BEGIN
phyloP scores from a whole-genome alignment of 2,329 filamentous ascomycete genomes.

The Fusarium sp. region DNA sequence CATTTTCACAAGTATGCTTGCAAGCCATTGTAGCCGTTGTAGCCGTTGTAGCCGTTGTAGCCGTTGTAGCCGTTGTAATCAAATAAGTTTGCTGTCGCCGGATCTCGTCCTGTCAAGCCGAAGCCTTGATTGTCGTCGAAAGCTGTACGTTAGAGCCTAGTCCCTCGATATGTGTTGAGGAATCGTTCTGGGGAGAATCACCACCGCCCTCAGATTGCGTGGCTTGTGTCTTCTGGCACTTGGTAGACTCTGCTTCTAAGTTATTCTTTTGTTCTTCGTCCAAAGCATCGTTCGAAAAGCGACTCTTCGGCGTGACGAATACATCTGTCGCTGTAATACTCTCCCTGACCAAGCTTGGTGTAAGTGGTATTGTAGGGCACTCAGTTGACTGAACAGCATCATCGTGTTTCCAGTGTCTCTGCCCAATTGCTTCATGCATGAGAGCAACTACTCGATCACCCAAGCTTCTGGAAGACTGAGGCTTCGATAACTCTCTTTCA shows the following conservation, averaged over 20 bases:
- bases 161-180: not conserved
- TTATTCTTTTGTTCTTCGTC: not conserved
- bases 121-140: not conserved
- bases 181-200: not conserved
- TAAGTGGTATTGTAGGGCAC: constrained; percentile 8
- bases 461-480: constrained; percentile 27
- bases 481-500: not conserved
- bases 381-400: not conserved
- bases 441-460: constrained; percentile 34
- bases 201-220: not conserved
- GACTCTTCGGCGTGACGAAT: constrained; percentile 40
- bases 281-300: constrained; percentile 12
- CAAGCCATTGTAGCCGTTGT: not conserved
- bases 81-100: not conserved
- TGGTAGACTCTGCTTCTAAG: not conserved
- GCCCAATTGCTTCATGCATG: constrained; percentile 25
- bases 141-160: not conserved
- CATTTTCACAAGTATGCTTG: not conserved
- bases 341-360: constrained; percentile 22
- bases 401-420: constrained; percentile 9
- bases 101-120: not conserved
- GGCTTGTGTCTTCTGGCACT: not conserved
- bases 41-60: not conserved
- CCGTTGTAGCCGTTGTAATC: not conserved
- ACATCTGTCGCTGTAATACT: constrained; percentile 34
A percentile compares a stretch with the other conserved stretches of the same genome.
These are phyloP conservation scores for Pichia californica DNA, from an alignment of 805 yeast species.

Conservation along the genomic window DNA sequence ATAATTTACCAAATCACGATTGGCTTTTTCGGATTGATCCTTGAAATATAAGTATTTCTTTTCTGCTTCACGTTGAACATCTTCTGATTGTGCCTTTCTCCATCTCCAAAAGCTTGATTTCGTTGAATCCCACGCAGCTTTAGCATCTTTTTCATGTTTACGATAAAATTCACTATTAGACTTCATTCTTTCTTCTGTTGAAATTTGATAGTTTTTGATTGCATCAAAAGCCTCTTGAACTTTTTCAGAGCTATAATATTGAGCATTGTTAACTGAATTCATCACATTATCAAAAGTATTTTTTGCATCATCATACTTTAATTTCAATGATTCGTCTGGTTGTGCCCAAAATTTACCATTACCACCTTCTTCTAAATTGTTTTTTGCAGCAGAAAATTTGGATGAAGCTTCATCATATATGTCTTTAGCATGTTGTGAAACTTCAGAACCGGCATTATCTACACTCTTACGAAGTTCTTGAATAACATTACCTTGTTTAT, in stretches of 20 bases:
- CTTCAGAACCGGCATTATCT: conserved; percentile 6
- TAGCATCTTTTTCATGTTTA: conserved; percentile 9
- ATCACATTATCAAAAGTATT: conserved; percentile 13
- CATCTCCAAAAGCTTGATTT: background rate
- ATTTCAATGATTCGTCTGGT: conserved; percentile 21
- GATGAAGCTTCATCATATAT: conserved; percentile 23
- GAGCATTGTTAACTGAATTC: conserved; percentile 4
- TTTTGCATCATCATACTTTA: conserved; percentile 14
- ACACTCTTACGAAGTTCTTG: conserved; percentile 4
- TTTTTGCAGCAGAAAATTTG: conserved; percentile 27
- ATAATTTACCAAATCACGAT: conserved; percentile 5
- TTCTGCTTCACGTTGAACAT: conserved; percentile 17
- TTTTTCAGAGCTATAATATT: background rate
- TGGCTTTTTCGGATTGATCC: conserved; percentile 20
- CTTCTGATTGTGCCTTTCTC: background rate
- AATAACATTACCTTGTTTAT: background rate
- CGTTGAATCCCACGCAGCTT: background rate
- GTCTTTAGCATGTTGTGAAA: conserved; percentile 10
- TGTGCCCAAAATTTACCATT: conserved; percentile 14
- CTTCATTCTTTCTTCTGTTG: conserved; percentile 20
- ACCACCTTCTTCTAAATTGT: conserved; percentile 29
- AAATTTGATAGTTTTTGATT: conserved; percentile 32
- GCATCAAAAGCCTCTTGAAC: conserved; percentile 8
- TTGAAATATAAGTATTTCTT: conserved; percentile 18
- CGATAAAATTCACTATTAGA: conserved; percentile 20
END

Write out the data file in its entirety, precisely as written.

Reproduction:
phyloP scores from a whole-genome alignment of 2,329 filamentous ascomycete genomes.

The Fusarium sp. region DNA sequence CATTTTCACAAGTATGCTTGCAAGCCATTGTAGCCGTTGTAGCCGTTGTAGCCGTTGTAGCCGTTGTAGCCGTTGTAATCAAATAAGTTTGCTGTCGCCGGATCTCGTCCTGTCAAGCCGAAGCCTTGATTGTCGTCGAAAGCTGTACGTTAGAGCCTAGTCCCTCGATATGTGTTGAGGAATCGTTCTGGGGAGAATCACCACCGCCCTCAGATTGCGTGGCTTGTGTCTTCTGGCACTTGGTAGACTCTGCTTCTAAGTTATTCTTTTGTTCTTCGTCCAAAGCATCGTTCGAAAAGCGACTCTTCGGCGTGACGAATACATCTGTCGCTGTAATACTCTCCCTGACCAAGCTTGGTGTAAGTGGTATTGTAGGGCACTCAGTTGACTGAACAGCATCATCGTGTTTCCAGTGTCTCTGCCCAATTGCTTCATGCATGAGAGCAACTACTCGATCACCCAAGCTTCTGGAAGACTGAGGCTTCGATAACTCTCTTTCA shows the following conservation, averaged over 20 bases:
- bases 161-180: not conserved
- TTATTCTTTTGTTCTTCGTC: not conserved
- bases 121-140: not conserved
- bases 181-200: not conserved
- TAAGTGGTATTGTAGGGCAC: constrained; percentile 8
- bases 461-480: constrained; percentile 27
- bases 481-500: not conserved
- bases 381-400: not conserved
- bases 441-460: constrained; percentile 34
- bases 201-220: not conserved
- GACTCTTCGGCGTGACGAAT: constrained; percentile 40
- bases 281-300: constrained; percentile 12
- CAAGCCATTGTAGCCGTTGT: not conserved
- bases 81-100: not conserved
- TGGTAGACTCTGCTTCTAAG: not conserved
- GCCCAATTGCTTCATGCATG: constrained; percentile 25
- bases 141-160: not conserved
- CATTTTCACAAGTATGCTTG: not conserved
- bases 341-360: constrained; percentile 22
- bases 401-420: constrained; percentile 9
- bases 101-120: not conserved
- GGCTTGTGTCTTCTGGCACT: not conserved
- bases 41-60: not conserved
- CCGTTGTAGCCGTTGTAATC: not conserved
- ACATCTGTCGCTGTAATACT: constrained; percentile 34
A percentile compares a stretch with the other conserved stretches of the same genome.
These are phyloP conservation scores for Pichia californica DNA, from an alignment of 805 yeast species.

Conservation along the genomic window DNA sequence ATAATTTACCAAATCACGATTGGCTTTTTCGGATTGATCCTTGAAATATAAGTATTTCTTTTCTGCTTCACGTTGAACATCTTCTGATTGTGCCTTTCTCCATCTCCAAAAGCTTGATTTCGTTGAATCCCACGCAGCTTTAGCATCTTTTTCATGTTTACGATAAAATTCACTATTAGACTTCATTCTTTCTTCTGTTGAAATTTGATAGTTTTTGATTGCATCAAAAGCCTCTTGAACTTTTTCAGAGCTATAATATTGAGCATTGTTAACTGAATTCATCACATTATCAAAAGTATTTTTTGCATCATCATACTTTAATTTCAATGATTCGTCTGGTTGTGCCCAAAATTTACCATTACCACCTTCTTCTAAATTGTTTTTTGCAGCAGAAAATTTGGATGAAGCTTCATCATATATGTCTTTAGCATGTTGTGAAACTTCAGAACCGGCATTATCTACACTCTTACGAAGTTCTTGAATAACATTACCTTGTTTAT, in stretches of 20 bases:
- CTTCAGAACCGGCATTATCT: conserved; percentile 6
- TAGCATCTTTTTCATGTTTA: conserved; percentile 9
- ATCACATTATCAAAAGTATT: conserved; percentile 13
- CATCTCCAAAAGCTTGATTT: background rate
- ATTTCAATGATTCGTCTGGT: conserved; percentile 21
- GATGAAGCTTCATCATATAT: conserved; percentile 23
- GAGCATTGTTAACTGAATTC: conserved; percentile 4
- TTTTGCATCATCATACTTTA: conserved; percentile 14
- ACACTCTTACGAAGTTCTTG: conserved; percentile 4
- TTTTTGCAGCAGAAAATTTG: conserved; percentile 27
- ATAATTTACCAAATCACGAT: conserved; percentile 5
- TTCTGCTTCACGTTGAACAT: conserved; percentile 17
- TTTTTCAGAGCTATAATATT: background rate
- TGGCTTTTTCGGATTGATCC: conserved; percentile 20
- CTTCTGATTGTGCCTTTCTC: background rate
- AATAACATTACCTTGTTTAT: background rate
- CGTTGAATCCCACGCAGCTT: background rate
- GTCTTTAGCATGTTGTGAAA: conserved; percentile 10
- TGTGCCCAAAATTTACCATT: conserved; percentile 14
- CTTCATTCTTTCTTCTGTTG: conserved; percentile 20
- ACCACCTTCTTCTAAATTGT: conserved; percentile 29
- AAATTTGATAGTTTTTGATT: conserved; percentile 32
- GCATCAAAAGCCTCTTGAAC: conserved; percentile 8
- TTGAAATATAAGTATTTCTT: conserved; percentile 18
- CGATAAAATTCACTATTAGA: conserved; percentile 20